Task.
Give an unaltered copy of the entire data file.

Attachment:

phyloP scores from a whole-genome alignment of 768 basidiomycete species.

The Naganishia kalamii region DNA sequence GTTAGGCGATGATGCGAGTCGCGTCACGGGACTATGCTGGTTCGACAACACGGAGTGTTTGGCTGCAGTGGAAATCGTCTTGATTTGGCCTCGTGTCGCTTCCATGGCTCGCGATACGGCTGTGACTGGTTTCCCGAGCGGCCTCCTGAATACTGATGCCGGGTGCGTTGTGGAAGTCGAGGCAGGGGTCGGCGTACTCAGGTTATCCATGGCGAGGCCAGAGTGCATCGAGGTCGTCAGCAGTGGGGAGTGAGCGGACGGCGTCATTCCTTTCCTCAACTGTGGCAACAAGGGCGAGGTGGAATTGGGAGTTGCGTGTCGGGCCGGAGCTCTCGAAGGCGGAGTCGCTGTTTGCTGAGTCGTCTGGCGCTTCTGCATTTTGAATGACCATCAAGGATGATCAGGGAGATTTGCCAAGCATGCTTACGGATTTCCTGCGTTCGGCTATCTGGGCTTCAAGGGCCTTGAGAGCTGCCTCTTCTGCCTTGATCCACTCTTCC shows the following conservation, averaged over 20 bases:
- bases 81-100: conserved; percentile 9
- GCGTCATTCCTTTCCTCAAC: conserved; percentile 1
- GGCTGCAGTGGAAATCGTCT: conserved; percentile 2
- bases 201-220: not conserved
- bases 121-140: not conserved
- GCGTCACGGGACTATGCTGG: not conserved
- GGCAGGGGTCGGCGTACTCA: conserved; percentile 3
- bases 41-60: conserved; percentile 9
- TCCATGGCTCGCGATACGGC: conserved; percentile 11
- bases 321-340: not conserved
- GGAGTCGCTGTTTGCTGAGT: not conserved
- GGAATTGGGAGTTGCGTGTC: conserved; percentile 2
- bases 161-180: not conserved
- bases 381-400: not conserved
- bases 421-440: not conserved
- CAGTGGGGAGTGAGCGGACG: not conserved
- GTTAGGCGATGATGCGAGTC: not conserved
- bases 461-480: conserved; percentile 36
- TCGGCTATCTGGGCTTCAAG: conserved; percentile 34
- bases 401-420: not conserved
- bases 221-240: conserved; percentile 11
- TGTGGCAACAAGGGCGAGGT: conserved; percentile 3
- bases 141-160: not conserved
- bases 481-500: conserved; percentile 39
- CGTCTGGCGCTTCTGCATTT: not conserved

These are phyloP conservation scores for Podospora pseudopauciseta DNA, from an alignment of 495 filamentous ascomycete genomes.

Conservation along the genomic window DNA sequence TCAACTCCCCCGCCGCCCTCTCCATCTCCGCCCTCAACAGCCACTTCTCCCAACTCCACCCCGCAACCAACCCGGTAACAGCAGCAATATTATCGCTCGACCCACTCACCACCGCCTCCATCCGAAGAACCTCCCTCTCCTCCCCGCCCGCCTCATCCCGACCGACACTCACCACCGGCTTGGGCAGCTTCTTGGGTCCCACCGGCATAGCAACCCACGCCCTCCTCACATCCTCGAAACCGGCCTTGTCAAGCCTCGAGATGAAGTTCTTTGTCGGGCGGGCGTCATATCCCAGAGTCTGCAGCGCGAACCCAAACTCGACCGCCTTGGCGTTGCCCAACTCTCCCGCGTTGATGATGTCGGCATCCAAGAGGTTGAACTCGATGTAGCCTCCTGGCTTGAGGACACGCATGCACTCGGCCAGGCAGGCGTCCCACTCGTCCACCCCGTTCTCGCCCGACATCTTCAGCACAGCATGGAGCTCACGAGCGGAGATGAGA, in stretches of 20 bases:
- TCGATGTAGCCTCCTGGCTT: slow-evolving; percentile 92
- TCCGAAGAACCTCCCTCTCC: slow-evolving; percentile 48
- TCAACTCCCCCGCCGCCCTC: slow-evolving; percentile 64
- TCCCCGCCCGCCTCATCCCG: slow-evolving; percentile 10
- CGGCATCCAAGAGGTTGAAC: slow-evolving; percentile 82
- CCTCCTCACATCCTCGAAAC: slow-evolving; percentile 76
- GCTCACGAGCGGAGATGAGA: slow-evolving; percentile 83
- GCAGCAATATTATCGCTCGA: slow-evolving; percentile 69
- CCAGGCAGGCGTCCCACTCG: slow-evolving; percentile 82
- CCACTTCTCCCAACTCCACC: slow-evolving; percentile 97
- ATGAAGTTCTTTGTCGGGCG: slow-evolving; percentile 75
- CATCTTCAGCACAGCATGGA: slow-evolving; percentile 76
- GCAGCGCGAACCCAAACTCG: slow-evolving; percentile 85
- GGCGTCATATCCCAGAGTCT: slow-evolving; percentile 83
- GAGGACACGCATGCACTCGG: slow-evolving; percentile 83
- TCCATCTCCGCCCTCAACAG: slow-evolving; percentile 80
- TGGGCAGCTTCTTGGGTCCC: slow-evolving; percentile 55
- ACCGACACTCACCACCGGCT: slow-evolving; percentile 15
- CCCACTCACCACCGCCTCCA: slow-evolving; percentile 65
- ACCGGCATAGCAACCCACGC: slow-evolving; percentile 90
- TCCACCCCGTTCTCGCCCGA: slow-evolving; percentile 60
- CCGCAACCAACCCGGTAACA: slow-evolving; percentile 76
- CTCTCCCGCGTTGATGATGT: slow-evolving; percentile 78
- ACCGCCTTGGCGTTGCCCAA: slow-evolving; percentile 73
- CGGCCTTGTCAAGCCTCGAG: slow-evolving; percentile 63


phyloP scores from a whole-genome alignment of 768 basidiomycete species.

The Naganishia kalamii region DNA sequence GTTAGGCGATGATGCGAGTCGCGTCACGGGACTATGCTGGTTCGACAACACGGAGTGTTTGGCTGCAGTGGAAATCGTCTTGATTTGGCCTCGTGTCGCTTCCATGGCTCGCGATACGGCTGTGACTGGTTTCCCGAGCGGCCTCCTGAATACTGATGCCGGGTGCGTTGTGGAAGTCGAGGCAGGGGTCGGCGTACTCAGGTTATCCATGGCGAGGCCAGAGTGCATCGAGGTCGTCAGCAGTGGGGAGTGAGCGGACGGCGTCATTCCTTTCCTCAACTGTGGCAACAAGGGCGAGGTGGAATTGGGAGTTGCGTGTCGGGCCGGAGCTCTCGAAGGCGGAGTCGCTGTTTGCTGAGTCGTCTGGCGCTTCTGCATTTTGAATGACCATCAAGGATGATCAGGGAGATTTGCCAAGCATGCTTACGGATTTCCTGCGTTCGGCTATCTGGGCTTCAAGGGCCTTGAGAGCTGCCTCTTCTGCCTTGATCCACTCTTCC shows the following conservation, averaged over 20 bases:
- bases 81-100: conserved; percentile 9
- GCGTCATTCCTTTCCTCAAC: conserved; percentile 1
- GGCTGCAGTGGAAATCGTCT: conserved; percentile 2
- bases 201-220: not conserved
- bases 121-140: not conserved
- GCGTCACGGGACTATGCTGG: not conserved
- GGCAGGGGTCGGCGTACTCA: conserved; percentile 3
- bases 41-60: conserved; percentile 9
- TCCATGGCTCGCGATACGGC: conserved; percentile 11
- bases 321-340: not conserved
- GGAGTCGCTGTTTGCTGAGT: not conserved
- GGAATTGGGAGTTGCGTGTC: conserved; percentile 2
- bases 161-180: not conserved
- bases 381-400: not conserved
- bases 421-440: not conserved
- CAGTGGGGAGTGAGCGGACG: not conserved
- GTTAGGCGATGATGCGAGTC: not conserved
- bases 461-480: conserved; percentile 36
- TCGGCTATCTGGGCTTCAAG: conserved; percentile 34
- bases 401-420: not conserved
- bases 221-240: conserved; percentile 11
- TGTGGCAACAAGGGCGAGGT: conserved; percentile 3
- bases 141-160: not conserved
- bases 481-500: conserved; percentile 39
- CGTCTGGCGCTTCTGCATTT: not conserved

These are phyloP conservation scores for Podospora pseudopauciseta DNA, from an alignment of 495 filamentous ascomycete genomes.

Conservation along the genomic window DNA sequence TCAACTCCCCCGCCGCCCTCTCCATCTCCGCCCTCAACAGCCACTTCTCCCAACTCCACCCCGCAACCAACCCGGTAACAGCAGCAATATTATCGCTCGACCCACTCACCACCGCCTCCATCCGAAGAACCTCCCTCTCCTCCCCGCCCGCCTCATCCCGACCGACACTCACCACCGGCTTGGGCAGCTTCTTGGGTCCCACCGGCATAGCAACCCACGCCCTCCTCACATCCTCGAAACCGGCCTTGTCAAGCCTCGAGATGAAGTTCTTTGTCGGGCGGGCGTCATATCCCAGAGTCTGCAGCGCGAACCCAAACTCGACCGCCTTGGCGTTGCCCAACTCTCCCGCGTTGATGATGTCGGCATCCAAGAGGTTGAACTCGATGTAGCCTCCTGGCTTGAGGACACGCATGCACTCGGCCAGGCAGGCGTCCCACTCGTCCACCCCGTTCTCGCCCGACATCTTCAGCACAGCATGGAGCTCACGAGCGGAGATGAGA, in stretches of 20 bases:
- TCGATGTAGCCTCCTGGCTT: slow-evolving; percentile 92
- TCCGAAGAACCTCCCTCTCC: slow-evolving; percentile 48
- TCAACTCCCCCGCCGCCCTC: slow-evolving; percentile 64
- TCCCCGCCCGCCTCATCCCG: slow-evolving; percentile 10
- CGGCATCCAAGAGGTTGAAC: slow-evolving; percentile 82
- CCTCCTCACATCCTCGAAAC: slow-evolving; percentile 76
- GCTCACGAGCGGAGATGAGA: slow-evolving; percentile 83
- GCAGCAATATTATCGCTCGA: slow-evolving; percentile 69
- CCAGGCAGGCGTCCCACTCG: slow-evolving; percentile 82
- CCACTTCTCCCAACTCCACC: slow-evolving; percentile 97
- ATGAAGTTCTTTGTCGGGCG: slow-evolving; percentile 75
- CATCTTCAGCACAGCATGGA: slow-evolving; percentile 76
- GCAGCGCGAACCCAAACTCG: slow-evolving; percentile 85
- GGCGTCATATCCCAGAGTCT: slow-evolving; percentile 83
- GAGGACACGCATGCACTCGG: slow-evolving; percentile 83
- TCCATCTCCGCCCTCAACAG: slow-evolving; percentile 80
- TGGGCAGCTTCTTGGGTCCC: slow-evolving; percentile 55
- ACCGACACTCACCACCGGCT: slow-evolving; percentile 15
- CCCACTCACCACCGCCTCCA: slow-evolving; percentile 65
- ACCGGCATAGCAACCCACGC: slow-evolving; percentile 90
- TCCACCCCGTTCTCGCCCGA: slow-evolving; percentile 60
- CCGCAACCAACCCGGTAACA: slow-evolving; percentile 76
- CTCTCCCGCGTTGATGATGT: slow-evolving; percentile 78
- ACCGCCTTGGCGTTGCCCAA: slow-evolving; percentile 73
- CGGCCTTGTCAAGCCTCGAG: slow-evolving; percentile 63